It is the age of the sceptic and don't we know it as they attempt to impose their way of thinking on the rest of us in not only the domain of cryptozoology but matters far and wide where they think theirs is the superior intellect.
However, one name I thought had retired to his armchair with his slippers and pipe is Ronald Binns. Nessie fans will know him well for his less than satisfactory book from 1983, "The Loch Ness Mystery Solved", which failed to live up to its title as it descended into a diatribe of exaggerations, misrepresentations and dubious interpretations.
I have covered the flaws in that book on several occasions on this blog with respect to the classic Mackay sighting and his treatment of the late Alex Campbell. The question is whether this new book is going to be cold scepticism reheated which will be as bad for you as a bowl of reheated rice?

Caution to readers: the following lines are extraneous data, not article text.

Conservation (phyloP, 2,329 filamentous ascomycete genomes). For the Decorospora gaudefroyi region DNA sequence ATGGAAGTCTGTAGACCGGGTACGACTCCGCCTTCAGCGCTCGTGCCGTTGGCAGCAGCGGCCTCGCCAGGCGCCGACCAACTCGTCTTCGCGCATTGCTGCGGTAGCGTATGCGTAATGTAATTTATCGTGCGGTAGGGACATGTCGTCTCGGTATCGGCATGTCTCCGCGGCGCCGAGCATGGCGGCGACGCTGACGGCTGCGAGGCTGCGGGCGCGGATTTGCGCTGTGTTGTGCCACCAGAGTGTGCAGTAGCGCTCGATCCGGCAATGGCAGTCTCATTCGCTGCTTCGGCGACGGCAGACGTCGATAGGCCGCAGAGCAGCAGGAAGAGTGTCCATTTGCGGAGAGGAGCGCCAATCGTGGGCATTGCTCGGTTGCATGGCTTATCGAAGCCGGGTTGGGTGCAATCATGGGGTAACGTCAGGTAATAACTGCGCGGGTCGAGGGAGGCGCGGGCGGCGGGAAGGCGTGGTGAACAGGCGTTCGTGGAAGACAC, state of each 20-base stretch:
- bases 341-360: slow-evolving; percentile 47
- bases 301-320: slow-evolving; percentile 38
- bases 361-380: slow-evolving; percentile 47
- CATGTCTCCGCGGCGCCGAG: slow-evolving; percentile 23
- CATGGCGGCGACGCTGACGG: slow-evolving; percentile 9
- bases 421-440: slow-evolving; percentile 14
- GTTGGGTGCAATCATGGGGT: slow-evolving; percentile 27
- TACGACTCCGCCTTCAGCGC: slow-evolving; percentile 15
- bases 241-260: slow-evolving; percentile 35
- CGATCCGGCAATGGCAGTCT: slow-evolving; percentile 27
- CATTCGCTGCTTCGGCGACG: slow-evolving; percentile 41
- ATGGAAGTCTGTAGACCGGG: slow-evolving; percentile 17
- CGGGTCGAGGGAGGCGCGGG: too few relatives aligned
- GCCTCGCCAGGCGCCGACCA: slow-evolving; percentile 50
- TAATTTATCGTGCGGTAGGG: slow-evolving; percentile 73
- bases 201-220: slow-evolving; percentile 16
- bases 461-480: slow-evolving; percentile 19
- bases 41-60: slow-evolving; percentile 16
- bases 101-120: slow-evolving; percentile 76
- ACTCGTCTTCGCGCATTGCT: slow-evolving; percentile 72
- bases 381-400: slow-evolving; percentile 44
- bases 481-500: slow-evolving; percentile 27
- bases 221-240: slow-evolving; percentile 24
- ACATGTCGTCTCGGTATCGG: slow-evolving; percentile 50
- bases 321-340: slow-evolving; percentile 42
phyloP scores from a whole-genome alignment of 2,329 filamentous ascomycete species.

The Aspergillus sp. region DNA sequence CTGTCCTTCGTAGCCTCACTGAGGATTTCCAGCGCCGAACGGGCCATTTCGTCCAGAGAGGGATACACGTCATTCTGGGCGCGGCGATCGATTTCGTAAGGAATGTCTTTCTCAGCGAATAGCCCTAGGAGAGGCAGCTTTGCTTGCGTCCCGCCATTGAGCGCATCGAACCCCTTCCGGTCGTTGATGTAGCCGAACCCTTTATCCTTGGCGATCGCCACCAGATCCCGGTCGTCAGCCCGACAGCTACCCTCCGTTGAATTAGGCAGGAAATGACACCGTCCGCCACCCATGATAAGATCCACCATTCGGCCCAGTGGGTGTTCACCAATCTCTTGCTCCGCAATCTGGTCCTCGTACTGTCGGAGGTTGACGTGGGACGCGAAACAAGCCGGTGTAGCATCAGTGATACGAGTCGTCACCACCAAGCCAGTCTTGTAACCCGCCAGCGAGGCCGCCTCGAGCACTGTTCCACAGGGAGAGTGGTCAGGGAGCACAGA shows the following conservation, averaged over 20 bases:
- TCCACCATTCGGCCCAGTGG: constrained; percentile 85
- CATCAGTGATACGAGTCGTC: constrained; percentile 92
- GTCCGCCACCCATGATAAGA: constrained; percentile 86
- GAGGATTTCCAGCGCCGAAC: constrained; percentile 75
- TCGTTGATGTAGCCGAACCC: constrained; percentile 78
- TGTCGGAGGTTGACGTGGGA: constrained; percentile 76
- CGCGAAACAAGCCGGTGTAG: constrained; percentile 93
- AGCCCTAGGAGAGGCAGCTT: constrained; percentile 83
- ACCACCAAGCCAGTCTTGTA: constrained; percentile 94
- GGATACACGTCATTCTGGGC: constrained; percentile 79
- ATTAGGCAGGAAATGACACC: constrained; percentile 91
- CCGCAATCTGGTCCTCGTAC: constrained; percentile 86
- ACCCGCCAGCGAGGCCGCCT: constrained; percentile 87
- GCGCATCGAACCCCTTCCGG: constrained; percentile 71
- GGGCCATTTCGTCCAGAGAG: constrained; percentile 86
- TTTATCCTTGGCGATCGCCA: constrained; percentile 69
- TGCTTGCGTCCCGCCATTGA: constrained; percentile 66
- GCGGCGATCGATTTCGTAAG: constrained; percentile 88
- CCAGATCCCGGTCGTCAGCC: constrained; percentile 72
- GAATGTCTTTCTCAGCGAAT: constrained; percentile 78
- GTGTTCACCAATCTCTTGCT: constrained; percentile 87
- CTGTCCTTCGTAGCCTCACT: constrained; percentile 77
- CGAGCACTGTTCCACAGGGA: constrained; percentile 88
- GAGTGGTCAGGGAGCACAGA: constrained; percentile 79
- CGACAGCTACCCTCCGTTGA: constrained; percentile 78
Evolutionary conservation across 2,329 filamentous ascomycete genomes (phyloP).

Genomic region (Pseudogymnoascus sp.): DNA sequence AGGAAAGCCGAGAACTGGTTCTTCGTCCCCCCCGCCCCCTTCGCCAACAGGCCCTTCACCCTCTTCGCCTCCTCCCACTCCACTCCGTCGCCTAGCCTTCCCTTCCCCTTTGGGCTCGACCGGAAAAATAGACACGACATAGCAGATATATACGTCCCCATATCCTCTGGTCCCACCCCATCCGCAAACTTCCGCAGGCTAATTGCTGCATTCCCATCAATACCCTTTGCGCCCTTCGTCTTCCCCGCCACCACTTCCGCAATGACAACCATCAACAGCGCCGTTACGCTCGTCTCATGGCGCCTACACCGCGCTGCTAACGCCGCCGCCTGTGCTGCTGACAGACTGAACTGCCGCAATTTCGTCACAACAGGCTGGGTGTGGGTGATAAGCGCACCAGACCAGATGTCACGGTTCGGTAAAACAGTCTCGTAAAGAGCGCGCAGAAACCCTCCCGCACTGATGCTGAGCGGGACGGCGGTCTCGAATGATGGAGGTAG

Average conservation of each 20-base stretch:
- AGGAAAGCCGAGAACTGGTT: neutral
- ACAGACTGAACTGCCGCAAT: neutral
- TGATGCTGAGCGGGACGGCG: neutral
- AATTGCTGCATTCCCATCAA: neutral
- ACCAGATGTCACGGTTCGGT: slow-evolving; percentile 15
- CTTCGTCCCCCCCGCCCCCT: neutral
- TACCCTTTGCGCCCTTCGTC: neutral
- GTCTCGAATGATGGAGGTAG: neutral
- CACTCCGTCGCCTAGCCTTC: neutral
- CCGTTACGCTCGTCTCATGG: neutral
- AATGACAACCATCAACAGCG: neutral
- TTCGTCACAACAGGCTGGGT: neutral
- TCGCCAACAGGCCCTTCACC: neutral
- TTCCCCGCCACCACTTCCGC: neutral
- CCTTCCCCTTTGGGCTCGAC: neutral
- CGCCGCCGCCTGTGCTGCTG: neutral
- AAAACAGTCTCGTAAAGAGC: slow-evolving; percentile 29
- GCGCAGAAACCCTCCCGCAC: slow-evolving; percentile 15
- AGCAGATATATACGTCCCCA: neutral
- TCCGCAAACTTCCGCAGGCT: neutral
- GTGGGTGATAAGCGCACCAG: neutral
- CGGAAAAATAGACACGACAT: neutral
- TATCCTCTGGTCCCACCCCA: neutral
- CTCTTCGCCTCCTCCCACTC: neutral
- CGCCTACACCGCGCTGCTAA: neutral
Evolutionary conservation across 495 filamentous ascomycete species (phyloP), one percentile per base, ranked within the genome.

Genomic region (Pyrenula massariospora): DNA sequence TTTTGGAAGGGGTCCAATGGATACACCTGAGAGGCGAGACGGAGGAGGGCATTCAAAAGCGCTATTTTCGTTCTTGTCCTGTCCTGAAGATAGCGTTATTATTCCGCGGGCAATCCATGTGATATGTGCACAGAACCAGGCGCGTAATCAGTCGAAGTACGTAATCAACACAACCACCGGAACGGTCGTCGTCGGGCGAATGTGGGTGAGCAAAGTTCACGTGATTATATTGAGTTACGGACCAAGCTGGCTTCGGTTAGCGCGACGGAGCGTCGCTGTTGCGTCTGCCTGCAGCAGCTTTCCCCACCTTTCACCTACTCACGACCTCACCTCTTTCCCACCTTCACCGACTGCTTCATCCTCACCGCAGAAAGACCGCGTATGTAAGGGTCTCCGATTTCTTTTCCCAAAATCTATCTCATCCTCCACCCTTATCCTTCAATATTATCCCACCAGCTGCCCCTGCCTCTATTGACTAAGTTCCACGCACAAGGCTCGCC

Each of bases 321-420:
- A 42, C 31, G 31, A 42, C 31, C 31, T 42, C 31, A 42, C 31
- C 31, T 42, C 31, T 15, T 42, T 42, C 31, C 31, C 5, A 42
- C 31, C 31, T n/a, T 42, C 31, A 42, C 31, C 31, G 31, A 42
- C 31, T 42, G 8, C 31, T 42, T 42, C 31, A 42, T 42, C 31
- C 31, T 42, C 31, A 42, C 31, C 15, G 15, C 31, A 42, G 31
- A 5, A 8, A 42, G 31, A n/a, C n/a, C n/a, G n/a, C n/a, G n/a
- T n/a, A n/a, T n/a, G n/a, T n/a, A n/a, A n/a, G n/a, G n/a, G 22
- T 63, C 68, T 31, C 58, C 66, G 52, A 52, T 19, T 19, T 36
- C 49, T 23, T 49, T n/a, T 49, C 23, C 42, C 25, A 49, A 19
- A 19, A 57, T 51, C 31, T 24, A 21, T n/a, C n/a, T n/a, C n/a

Whether he intends to bring anything new to the table remains to be seen. Whether he will correct the errors of his previous book or continue to libel cryptid advocates also remains to be seen. As you can tell from the tone of this post, the mode is less than receptive based on past experience.
However, this latest book in a line of recent sceptical works will be released on the 8th August. That line includes Loxton and Prothero's "Abominable Science" (reviewed here), Tony Harmsworth's "Loch Ness Understood" (reviewed here) and Darren Naish's "Hunting Monsters" (reviewed here). That will be four sceptical books in seven years, too frequent in my opinion.
I am not sure how pleased they were with my reviews ...
They have all so far pretty much said the same thing and rehashed the old arguments but added more ridiculous ones such as the swan interpretation of the Hugh Gray photograph. So what Binns has to say is as yet unclear (and Amazon currently has no product description). I wait to be surprised and will post a review in due course (though that may unfortunately involve buying the book).